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New Jersey's school-finance-suit debacle



For 25 years, the New Jersey Supreme Court has used the vehicle of a school-finance lawsuit known as Abbott v. Burke to drag the students, teachers and families of the state through an "ambitious court-ordered social experiment to narrow the achievement gap between rich and poor students, whites and minorities". Yesterday the New York Times surveyed the wreckage that has resulted. In some poor cities, spending has skyrocketed but achievement is still dismal: Asbury Park spent $18,661 per student in the 2004-5 school year as against a statewide average of $10,509. The Camden school district is wracked with scandal, as local officials have apparently helped themselves to some of the money sloshing around. Meanwhile, a contrasting "success story" under the lawsuit is by no means free from ambiguity: residents of Garfield have repeatedly voted down school taxes over the years, but court-ordered payments from Trenton have come to the rescue, and now the schools have improved courtesy of statewide taxpayers, who get to shell out for both their schools and Garfield's. Quoth Bastiat: "The state is the great fictitious entity by which everyone seeks to live at the expense of everyone else."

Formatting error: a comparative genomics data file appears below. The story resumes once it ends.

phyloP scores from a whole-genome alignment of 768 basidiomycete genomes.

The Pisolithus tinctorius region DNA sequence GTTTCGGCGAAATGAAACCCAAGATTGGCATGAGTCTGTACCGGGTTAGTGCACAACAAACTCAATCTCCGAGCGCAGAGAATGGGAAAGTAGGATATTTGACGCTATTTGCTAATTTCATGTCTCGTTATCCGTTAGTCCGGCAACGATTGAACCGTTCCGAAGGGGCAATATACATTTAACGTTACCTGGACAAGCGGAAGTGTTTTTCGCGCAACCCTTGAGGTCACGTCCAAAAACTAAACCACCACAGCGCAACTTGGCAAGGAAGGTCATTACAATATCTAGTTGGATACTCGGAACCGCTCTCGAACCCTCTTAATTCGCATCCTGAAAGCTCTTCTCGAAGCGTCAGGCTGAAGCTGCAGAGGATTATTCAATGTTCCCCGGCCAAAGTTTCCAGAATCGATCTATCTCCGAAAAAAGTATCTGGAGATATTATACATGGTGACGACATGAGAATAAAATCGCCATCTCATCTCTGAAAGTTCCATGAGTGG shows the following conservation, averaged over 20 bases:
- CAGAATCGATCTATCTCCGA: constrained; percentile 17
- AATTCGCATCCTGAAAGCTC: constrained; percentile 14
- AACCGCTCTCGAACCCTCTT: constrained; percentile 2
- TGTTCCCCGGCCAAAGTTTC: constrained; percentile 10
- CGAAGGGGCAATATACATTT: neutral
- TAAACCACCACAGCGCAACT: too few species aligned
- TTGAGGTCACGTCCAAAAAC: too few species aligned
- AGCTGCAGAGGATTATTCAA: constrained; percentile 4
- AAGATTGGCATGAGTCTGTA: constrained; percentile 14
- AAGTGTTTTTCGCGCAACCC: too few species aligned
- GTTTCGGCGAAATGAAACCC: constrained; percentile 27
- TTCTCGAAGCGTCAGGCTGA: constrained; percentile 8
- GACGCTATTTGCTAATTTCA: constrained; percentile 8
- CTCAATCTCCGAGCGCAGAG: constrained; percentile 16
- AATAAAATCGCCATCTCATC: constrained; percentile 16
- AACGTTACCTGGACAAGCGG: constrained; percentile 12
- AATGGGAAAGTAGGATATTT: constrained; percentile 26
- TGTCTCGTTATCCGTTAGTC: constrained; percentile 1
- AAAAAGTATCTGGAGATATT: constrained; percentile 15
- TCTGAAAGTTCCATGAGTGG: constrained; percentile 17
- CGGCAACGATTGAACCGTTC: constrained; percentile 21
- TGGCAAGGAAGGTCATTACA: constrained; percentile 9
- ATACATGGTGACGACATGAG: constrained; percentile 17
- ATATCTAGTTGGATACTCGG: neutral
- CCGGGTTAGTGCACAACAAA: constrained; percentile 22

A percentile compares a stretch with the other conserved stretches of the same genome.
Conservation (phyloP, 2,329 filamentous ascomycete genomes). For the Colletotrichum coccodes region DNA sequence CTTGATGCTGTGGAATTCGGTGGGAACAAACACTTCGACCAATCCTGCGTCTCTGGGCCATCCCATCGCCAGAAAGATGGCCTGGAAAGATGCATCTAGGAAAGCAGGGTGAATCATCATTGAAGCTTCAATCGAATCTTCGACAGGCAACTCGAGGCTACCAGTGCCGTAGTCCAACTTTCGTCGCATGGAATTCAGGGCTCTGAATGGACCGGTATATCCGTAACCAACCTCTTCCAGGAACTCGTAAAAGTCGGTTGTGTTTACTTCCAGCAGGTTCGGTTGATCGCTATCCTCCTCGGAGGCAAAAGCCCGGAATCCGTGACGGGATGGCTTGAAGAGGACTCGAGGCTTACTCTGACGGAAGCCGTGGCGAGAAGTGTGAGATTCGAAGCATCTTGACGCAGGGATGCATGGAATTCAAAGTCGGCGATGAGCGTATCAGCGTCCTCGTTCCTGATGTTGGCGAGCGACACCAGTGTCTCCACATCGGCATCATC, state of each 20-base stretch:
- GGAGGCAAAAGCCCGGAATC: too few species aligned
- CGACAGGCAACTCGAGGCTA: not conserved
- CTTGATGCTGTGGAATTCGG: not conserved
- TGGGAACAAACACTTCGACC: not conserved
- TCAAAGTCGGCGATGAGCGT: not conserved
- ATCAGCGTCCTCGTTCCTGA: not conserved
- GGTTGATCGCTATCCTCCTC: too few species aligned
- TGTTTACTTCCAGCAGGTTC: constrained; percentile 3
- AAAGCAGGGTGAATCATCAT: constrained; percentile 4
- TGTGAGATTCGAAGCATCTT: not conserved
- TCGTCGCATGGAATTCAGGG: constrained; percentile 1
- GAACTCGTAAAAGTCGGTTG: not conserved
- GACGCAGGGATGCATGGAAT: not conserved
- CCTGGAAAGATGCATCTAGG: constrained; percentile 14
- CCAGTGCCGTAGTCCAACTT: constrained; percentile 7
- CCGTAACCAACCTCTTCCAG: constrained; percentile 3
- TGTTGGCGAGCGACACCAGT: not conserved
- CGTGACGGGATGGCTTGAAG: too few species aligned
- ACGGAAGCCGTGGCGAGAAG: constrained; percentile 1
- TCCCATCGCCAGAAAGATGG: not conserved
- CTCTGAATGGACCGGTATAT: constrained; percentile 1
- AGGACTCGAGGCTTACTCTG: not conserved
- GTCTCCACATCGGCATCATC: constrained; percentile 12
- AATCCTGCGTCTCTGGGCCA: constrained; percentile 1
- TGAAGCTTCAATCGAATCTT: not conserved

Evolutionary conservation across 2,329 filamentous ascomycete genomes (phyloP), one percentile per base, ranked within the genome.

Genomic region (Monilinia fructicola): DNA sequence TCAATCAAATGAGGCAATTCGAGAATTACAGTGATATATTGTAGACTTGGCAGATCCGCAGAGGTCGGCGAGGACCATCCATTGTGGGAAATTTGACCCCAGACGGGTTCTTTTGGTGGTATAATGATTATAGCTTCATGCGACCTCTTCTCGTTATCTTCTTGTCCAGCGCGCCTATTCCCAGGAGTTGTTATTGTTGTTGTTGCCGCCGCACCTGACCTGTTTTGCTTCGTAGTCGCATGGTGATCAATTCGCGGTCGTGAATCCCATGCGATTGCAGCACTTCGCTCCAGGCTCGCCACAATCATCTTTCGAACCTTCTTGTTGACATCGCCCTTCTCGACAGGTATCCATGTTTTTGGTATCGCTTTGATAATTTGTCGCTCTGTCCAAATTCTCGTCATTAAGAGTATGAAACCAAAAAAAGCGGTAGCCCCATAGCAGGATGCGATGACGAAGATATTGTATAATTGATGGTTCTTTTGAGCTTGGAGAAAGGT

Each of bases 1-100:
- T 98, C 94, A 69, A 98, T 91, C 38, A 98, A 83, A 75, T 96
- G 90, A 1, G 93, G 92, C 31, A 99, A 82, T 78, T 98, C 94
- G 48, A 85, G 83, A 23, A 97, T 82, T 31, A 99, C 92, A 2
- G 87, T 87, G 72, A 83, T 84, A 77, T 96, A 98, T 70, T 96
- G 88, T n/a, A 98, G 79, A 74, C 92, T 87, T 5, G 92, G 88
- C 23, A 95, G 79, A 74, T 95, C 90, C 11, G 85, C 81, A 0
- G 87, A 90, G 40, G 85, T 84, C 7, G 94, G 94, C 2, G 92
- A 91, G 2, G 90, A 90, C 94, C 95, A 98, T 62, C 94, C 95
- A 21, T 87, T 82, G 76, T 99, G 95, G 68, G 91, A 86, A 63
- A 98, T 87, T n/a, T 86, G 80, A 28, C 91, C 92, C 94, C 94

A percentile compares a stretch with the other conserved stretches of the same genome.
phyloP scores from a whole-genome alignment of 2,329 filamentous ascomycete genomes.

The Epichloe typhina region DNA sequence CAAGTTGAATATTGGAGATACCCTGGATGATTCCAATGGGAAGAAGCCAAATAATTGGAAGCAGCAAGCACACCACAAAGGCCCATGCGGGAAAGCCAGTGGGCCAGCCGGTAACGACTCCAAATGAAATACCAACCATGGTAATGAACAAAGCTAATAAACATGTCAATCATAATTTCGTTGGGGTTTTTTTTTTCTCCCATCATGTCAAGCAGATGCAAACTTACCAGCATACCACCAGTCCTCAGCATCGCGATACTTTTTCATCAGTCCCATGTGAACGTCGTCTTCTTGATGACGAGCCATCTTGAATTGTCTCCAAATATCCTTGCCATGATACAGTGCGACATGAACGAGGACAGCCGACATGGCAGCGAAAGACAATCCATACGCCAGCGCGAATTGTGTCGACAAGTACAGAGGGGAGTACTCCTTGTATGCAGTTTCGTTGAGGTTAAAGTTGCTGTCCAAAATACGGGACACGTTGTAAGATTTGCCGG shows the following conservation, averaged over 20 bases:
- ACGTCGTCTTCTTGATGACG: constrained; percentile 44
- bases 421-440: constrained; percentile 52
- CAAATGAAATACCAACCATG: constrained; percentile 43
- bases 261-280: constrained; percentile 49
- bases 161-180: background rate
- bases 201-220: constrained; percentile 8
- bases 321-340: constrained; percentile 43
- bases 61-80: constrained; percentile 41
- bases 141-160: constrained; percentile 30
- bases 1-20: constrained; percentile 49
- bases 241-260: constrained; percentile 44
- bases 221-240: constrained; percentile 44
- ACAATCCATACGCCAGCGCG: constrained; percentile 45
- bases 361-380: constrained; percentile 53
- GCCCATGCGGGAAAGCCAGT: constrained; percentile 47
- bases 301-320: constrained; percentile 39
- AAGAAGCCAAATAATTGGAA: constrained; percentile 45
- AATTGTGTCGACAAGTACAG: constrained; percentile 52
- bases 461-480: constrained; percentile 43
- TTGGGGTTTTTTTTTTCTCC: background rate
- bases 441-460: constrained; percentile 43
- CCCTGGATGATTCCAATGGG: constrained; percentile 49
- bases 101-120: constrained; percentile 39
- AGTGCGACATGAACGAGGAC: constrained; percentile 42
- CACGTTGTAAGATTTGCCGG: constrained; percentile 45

More on school finance lawsuits here.

 

 


Rafael Mangual
Project Manager,
Legal Policy
rmangual@manhattan-institute.org

Katherine Lazarski
Manhattan Institute
klazarski@manhattan-institute.org

 

Published by the Manhattan Institute

The Manhattan Insitute's Center for Legal Policy.